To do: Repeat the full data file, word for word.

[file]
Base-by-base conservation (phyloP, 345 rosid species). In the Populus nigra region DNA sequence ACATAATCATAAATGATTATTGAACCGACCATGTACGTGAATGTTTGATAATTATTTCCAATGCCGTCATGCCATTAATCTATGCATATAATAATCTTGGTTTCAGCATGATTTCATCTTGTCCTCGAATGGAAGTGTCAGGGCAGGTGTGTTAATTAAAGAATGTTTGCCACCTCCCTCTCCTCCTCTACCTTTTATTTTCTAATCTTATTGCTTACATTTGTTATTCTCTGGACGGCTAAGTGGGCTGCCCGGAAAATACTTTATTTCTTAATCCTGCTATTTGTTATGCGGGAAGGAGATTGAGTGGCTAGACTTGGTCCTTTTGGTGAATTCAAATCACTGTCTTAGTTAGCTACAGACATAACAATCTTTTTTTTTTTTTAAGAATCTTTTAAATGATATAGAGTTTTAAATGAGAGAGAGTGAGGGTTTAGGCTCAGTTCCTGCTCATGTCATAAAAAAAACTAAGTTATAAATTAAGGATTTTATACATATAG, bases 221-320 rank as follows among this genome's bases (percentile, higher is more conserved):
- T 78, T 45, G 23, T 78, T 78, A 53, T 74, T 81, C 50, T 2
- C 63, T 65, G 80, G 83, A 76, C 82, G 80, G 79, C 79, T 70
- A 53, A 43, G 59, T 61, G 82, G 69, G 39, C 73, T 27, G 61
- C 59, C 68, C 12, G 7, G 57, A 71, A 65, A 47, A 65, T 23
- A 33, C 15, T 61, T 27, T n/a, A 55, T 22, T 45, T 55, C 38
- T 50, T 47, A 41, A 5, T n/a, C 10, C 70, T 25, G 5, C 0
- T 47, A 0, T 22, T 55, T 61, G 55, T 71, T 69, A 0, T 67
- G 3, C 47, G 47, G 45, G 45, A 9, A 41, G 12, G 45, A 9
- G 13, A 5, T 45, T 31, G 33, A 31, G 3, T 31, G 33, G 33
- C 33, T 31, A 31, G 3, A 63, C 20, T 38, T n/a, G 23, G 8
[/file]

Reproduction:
Base-by-base conservation (phyloP, 345 rosid species). In the Populus nigra region DNA sequence ACATAATCATAAATGATTATTGAACCGACCATGTACGTGAATGTTTGATAATTATTTCCAATGCCGTCATGCCATTAATCTATGCATATAATAATCTTGGTTTCAGCATGATTTCATCTTGTCCTCGAATGGAAGTGTCAGGGCAGGTGTGTTAATTAAAGAATGTTTGCCACCTCCCTCTCCTCCTCTACCTTTTATTTTCTAATCTTATTGCTTACATTTGTTATTCTCTGGACGGCTAAGTGGGCTGCCCGGAAAATACTTTATTTCTTAATCCTGCTATTTGTTATGCGGGAAGGAGATTGAGTGGCTAGACTTGGTCCTTTTGGTGAATTCAAATCACTGTCTTAGTTAGCTACAGACATAACAATCTTTTTTTTTTTTTAAGAATCTTTTAAATGATATAGAGTTTTAAATGAGAGAGAGTGAGGGTTTAGGCTCAGTTCCTGCTCATGTCATAAAAAAAACTAAGTTATAAATTAAGGATTTTATACATATAG, bases 221-320 rank as follows among this genome's bases (percentile, higher is more conserved):
- T 78, T 45, G 23, T 78, T 78, A 53, T 74, T 81, C 50, T 2
- C 63, T 65, G 80, G 83, A 76, C 82, G 80, G 79, C 79, T 70
- A 53, A 43, G 59, T 61, G 82, G 69, G 39, C 73, T 27, G 61
- C 59, C 68, C 12, G 7, G 57, A 71, A 65, A 47, A 65, T 23
- A 33, C 15, T 61, T 27, T n/a, A 55, T 22, T 45, T 55, C 38
- T 50, T 47, A 41, A 5, T n/a, C 10, C 70, T 25, G 5, C 0
- T 47, A 0, T 22, T 55, T 61, G 55, T 71, T 69, A 0, T 67
- G 3, C 47, G 47, G 45, G 45, A 9, A 41, G 12, G 45, A 9
- G 13, A 5, T 45, T 31, G 33, A 31, G 3, T 31, G 33, G 33
- C 33, T 31, A 31, G 3, A 63, C 20, T 38, T n/a, G 23, G 8